Advocates of religious freedom for the Christian community gained an important momentary victory from the U.S. Supreme Court in a much anticipated case involving a Colorado bakery owner. The High Court ruled that Jack Phillips was a victim of religious discrimination when he was penalized for declining to decorate a “wedding” cake for a same-sex union ceremony. Phillips is the owner of Masterpiece Cakeshop in Lakewood, Colorado. He was approached in 2012 by a same-sex couple who were seeking a personalized customized cake for their “wedding reception.” Phillips declined to accept the order, stating that he could not participate in a celebration of behavior that violated his religious convictions.
The American Civil Liberties Union filed a complaint against Phillips with the Colorado Civil Rights Commission. The ACLU alleged that Phillips had failed to comply with a state law prohibiting discrimination based on “sexual orientation” in public accommodations. The Commission ruled against the Christian baker, saying he was guilty of religious-based bigotry, and ordered him and his staff to undergo “sensitivity training sessions.” In a 7-2 decision authored by Justice Anthony Kennedy, the Supreme Court ruled that the actions of the Colorado Civil Rights Commission violated Jack Phillips’ right to the free exercise of religion. Kennedy and his colleagues concluded that the Commission had demonstrated clear and impermissible hostility toward the baker’s sincere religious beliefs.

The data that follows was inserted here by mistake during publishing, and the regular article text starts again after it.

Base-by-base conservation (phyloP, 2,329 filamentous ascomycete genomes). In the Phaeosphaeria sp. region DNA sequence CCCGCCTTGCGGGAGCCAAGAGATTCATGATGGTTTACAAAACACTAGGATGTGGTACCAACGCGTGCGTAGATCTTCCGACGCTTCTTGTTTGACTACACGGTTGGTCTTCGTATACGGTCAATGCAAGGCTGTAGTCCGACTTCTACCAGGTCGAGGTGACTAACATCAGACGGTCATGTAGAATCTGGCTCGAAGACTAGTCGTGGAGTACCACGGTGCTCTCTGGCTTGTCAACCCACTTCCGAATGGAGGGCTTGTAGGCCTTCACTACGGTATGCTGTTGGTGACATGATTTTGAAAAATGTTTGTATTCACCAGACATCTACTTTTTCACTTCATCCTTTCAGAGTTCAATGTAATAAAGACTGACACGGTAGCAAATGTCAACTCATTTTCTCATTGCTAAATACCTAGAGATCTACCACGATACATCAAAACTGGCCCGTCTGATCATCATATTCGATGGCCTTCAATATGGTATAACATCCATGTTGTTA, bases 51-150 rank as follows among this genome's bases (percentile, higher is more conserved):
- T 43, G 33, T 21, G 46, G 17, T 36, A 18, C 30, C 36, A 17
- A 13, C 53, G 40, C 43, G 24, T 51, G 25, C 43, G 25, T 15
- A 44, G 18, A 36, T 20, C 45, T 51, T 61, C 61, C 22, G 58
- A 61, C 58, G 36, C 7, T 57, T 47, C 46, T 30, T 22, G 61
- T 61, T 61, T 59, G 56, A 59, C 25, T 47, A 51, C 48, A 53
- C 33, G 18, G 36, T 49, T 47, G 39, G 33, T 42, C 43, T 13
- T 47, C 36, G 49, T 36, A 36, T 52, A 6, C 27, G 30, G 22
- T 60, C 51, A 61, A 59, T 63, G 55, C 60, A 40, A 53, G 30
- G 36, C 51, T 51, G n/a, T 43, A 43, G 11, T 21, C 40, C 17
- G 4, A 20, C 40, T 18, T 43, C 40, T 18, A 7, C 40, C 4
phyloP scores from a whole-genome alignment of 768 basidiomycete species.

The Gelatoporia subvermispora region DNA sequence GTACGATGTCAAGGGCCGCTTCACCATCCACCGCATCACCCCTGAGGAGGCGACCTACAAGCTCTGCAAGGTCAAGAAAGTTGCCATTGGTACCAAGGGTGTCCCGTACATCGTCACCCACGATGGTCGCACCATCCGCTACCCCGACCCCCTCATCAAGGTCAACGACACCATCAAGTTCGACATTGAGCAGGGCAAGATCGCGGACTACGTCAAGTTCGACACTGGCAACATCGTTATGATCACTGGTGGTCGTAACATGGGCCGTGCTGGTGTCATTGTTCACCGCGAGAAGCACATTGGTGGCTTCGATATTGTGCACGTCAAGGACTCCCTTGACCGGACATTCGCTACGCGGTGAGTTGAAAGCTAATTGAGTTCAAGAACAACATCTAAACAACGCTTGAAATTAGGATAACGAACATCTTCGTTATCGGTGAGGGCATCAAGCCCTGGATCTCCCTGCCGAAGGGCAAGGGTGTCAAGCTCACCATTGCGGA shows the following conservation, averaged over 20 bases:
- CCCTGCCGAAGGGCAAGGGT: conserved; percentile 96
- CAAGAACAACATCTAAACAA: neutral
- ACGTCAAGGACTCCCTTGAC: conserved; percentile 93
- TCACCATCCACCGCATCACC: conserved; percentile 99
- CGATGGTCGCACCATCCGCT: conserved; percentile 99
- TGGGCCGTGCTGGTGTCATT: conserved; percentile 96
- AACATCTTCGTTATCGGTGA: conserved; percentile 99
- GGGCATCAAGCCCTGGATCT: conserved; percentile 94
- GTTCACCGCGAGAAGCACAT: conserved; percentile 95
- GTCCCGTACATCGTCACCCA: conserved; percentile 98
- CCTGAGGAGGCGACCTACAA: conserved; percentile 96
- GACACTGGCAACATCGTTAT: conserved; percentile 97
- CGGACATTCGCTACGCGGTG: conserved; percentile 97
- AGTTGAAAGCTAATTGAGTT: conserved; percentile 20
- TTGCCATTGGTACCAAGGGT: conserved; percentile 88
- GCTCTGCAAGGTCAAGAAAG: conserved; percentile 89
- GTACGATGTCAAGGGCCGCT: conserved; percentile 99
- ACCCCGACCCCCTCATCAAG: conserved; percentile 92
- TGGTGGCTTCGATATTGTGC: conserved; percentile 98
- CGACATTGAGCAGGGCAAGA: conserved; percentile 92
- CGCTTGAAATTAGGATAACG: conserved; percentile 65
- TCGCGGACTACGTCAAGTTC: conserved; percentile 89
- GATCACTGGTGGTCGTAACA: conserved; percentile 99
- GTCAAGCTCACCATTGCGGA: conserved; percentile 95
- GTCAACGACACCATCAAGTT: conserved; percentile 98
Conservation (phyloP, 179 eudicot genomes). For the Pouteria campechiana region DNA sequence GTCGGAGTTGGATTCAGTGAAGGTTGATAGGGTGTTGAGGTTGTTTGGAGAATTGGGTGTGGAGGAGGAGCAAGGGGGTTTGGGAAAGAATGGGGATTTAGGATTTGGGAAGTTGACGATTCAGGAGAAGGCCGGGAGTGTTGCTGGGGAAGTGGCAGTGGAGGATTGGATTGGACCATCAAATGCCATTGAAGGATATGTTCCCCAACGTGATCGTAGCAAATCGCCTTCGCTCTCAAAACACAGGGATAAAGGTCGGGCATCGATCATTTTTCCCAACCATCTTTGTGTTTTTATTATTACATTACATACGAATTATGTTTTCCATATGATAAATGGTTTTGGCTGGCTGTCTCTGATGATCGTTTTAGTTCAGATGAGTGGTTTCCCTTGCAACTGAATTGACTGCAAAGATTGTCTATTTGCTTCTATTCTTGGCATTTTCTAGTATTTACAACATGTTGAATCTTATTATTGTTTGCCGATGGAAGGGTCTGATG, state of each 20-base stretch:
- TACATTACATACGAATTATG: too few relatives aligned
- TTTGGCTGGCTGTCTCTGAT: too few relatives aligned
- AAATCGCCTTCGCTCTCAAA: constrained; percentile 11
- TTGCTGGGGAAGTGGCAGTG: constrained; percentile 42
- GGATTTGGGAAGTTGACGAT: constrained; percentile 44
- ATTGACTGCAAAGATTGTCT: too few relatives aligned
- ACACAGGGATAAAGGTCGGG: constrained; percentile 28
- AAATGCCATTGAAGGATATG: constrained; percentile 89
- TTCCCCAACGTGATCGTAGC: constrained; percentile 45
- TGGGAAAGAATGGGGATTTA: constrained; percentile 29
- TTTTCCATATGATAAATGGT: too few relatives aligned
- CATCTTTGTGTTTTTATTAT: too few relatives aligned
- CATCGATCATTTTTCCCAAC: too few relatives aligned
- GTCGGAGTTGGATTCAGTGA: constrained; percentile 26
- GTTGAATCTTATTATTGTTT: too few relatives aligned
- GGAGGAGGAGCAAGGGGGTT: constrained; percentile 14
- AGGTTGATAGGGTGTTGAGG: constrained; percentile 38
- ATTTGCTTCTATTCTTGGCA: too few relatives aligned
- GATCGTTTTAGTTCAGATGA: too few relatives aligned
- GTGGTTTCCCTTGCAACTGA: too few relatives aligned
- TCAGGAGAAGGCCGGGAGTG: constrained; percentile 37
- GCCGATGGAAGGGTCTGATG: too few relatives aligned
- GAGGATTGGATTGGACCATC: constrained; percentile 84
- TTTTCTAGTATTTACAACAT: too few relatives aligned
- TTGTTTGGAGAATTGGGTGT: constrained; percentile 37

“Commissioners endorsed the view that religious beliefs cannot legitimately be carried into the public sphere or commercial domain, implying that religious beliefs and persons are less than fully welcome in Colorado’s business community,” the majority opinion reads. “One commissioner even went so far as to compare Phillips’ invocation of his sincerely held religious beliefs to defenses of slavery and the Holocaust.” That last official slur was particularly offensive to Jack Phillips. His father was a veteran who was severely injured in combat during World War II. He was part of a unit that helped to liberate a Nazi concentration camp. “For the commissioner to compare standing for my faith to Hitler’s atrocities is just unspeakable,” Phillips had said at the time. The High Court also concluded that Phillips had been subjected to differential treatment by the civil rights tribunal. Justice Kennedy took note of the fact that the Commission had upheld the right of other bakers to decline to decorate cakes including Scriptural passages disapproving of same-sex relationships.
“It is not the role of the State or its officials to prescribe what shall be offensive,” Kennedy wrote. “The Colorado Court elevated one view of what is offensive over another and sent a signal of official disapproval of Phillips’ religious beliefs…The government cannot act in a manner that passes judgement upon or presupposes the illegitimacy of religious beliefs and practices.”